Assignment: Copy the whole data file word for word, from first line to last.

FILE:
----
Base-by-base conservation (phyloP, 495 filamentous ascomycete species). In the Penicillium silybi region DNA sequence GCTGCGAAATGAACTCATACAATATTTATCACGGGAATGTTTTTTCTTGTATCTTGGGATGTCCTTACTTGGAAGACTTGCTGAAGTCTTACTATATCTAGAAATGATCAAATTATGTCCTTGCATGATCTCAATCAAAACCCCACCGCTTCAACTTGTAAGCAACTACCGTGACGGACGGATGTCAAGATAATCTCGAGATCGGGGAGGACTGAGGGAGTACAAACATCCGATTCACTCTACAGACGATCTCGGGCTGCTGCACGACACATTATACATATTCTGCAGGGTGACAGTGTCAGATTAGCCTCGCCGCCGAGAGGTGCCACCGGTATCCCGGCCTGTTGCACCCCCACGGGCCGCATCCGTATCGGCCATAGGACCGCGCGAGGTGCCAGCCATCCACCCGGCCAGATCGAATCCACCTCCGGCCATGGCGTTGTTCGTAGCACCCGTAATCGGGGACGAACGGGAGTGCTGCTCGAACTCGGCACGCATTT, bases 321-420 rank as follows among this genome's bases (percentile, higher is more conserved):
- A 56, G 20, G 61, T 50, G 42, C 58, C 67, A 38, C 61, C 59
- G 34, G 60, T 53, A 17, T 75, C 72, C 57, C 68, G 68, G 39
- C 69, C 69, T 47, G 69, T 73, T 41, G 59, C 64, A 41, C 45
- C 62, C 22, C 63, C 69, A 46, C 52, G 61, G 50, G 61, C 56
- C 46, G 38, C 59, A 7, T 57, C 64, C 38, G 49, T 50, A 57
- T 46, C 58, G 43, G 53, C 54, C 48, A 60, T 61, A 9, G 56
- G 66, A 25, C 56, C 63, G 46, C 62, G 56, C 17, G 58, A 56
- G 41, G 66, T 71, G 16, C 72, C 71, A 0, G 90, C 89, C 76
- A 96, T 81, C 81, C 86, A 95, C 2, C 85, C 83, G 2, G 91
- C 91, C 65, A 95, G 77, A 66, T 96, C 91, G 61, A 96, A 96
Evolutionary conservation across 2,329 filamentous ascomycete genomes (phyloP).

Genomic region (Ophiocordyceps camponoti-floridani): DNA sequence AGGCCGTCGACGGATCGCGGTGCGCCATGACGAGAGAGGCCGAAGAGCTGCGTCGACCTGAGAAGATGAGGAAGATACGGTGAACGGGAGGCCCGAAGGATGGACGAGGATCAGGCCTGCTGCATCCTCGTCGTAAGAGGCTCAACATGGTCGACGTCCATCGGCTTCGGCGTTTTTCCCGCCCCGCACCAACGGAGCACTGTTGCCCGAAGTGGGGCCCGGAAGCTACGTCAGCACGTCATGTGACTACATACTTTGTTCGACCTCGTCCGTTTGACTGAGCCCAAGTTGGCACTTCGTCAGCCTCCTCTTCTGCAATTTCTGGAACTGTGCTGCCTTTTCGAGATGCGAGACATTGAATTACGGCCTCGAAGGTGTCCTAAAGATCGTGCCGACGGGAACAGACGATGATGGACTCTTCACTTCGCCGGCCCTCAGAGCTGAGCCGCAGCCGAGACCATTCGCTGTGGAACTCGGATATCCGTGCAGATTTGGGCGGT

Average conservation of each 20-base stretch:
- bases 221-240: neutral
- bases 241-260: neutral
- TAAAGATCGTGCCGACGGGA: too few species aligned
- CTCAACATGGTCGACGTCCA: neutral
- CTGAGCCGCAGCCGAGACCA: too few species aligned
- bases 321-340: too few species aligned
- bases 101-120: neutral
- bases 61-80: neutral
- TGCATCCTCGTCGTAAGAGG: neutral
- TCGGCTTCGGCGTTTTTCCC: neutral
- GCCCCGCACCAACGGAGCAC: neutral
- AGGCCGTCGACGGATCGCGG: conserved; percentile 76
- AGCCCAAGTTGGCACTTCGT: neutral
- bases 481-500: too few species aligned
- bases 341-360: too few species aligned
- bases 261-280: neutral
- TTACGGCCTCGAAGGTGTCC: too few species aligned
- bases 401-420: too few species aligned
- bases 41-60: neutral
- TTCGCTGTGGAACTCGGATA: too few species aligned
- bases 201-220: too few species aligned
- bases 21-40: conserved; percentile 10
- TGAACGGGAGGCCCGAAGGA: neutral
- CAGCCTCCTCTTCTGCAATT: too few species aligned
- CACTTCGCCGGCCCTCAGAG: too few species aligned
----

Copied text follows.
Base-by-base conservation (phyloP, 495 filamentous ascomycete species). In the Penicillium silybi region DNA sequence GCTGCGAAATGAACTCATACAATATTTATCACGGGAATGTTTTTTCTTGTATCTTGGGATGTCCTTACTTGGAAGACTTGCTGAAGTCTTACTATATCTAGAAATGATCAAATTATGTCCTTGCATGATCTCAATCAAAACCCCACCGCTTCAACTTGTAAGCAACTACCGTGACGGACGGATGTCAAGATAATCTCGAGATCGGGGAGGACTGAGGGAGTACAAACATCCGATTCACTCTACAGACGATCTCGGGCTGCTGCACGACACATTATACATATTCTGCAGGGTGACAGTGTCAGATTAGCCTCGCCGCCGAGAGGTGCCACCGGTATCCCGGCCTGTTGCACCCCCACGGGCCGCATCCGTATCGGCCATAGGACCGCGCGAGGTGCCAGCCATCCACCCGGCCAGATCGAATCCACCTCCGGCCATGGCGTTGTTCGTAGCACCCGTAATCGGGGACGAACGGGAGTGCTGCTCGAACTCGGCACGCATTT, bases 321-420 rank as follows among this genome's bases (percentile, higher is more conserved):
- A 56, G 20, G 61, T 50, G 42, C 58, C 67, A 38, C 61, C 59
- G 34, G 60, T 53, A 17, T 75, C 72, C 57, C 68, G 68, G 39
- C 69, C 69, T 47, G 69, T 73, T 41, G 59, C 64, A 41, C 45
- C 62, C 22, C 63, C 69, A 46, C 52, G 61, G 50, G 61, C 56
- C 46, G 38, C 59, A 7, T 57, C 64, C 38, G 49, T 50, A 57
- T 46, C 58, G 43, G 53, C 54, C 48, A 60, T 61, A 9, G 56
- G 66, A 25, C 56, C 63, G 46, C 62, G 56, C 17, G 58, A 56
- G 41, G 66, T 71, G 16, C 72, C 71, A 0, G 90, C 89, C 76
- A 96, T 81, C 81, C 86, A 95, C 2, C 85, C 83, G 2, G 91
- C 91, C 65, A 95, G 77, A 66, T 96, C 91, G 61, A 96, A 96
Evolutionary conservation across 2,329 filamentous ascomycete genomes (phyloP).

Genomic region (Ophiocordyceps camponoti-floridani): DNA sequence AGGCCGTCGACGGATCGCGGTGCGCCATGACGAGAGAGGCCGAAGAGCTGCGTCGACCTGAGAAGATGAGGAAGATACGGTGAACGGGAGGCCCGAAGGATGGACGAGGATCAGGCCTGCTGCATCCTCGTCGTAAGAGGCTCAACATGGTCGACGTCCATCGGCTTCGGCGTTTTTCCCGCCCCGCACCAACGGAGCACTGTTGCCCGAAGTGGGGCCCGGAAGCTACGTCAGCACGTCATGTGACTACATACTTTGTTCGACCTCGTCCGTTTGACTGAGCCCAAGTTGGCACTTCGTCAGCCTCCTCTTCTGCAATTTCTGGAACTGTGCTGCCTTTTCGAGATGCGAGACATTGAATTACGGCCTCGAAGGTGTCCTAAAGATCGTGCCGACGGGAACAGACGATGATGGACTCTTCACTTCGCCGGCCCTCAGAGCTGAGCCGCAGCCGAGACCATTCGCTGTGGAACTCGGATATCCGTGCAGATTTGGGCGGT

Average conservation of each 20-base stretch:
- bases 221-240: neutral
- bases 241-260: neutral
- TAAAGATCGTGCCGACGGGA: too few species aligned
- CTCAACATGGTCGACGTCCA: neutral
- CTGAGCCGCAGCCGAGACCA: too few species aligned
- bases 321-340: too few species aligned
- bases 101-120: neutral
- bases 61-80: neutral
- TGCATCCTCGTCGTAAGAGG: neutral
- TCGGCTTCGGCGTTTTTCCC: neutral
- GCCCCGCACCAACGGAGCAC: neutral
- AGGCCGTCGACGGATCGCGG: conserved; percentile 76
- AGCCCAAGTTGGCACTTCGT: neutral
- bases 481-500: too few species aligned
- bases 341-360: too few species aligned
- bases 261-280: neutral
- TTACGGCCTCGAAGGTGTCC: too few species aligned
- bases 401-420: too few species aligned
- bases 41-60: neutral
- TTCGCTGTGGAACTCGGATA: too few species aligned
- bases 201-220: too few species aligned
- bases 21-40: conserved; percentile 10
- TGAACGGGAGGCCCGAAGGA: neutral
- CAGCCTCCTCTTCTGCAATT: too few species aligned
- CACTTCGCCGGCCCTCAGAG: too few species aligned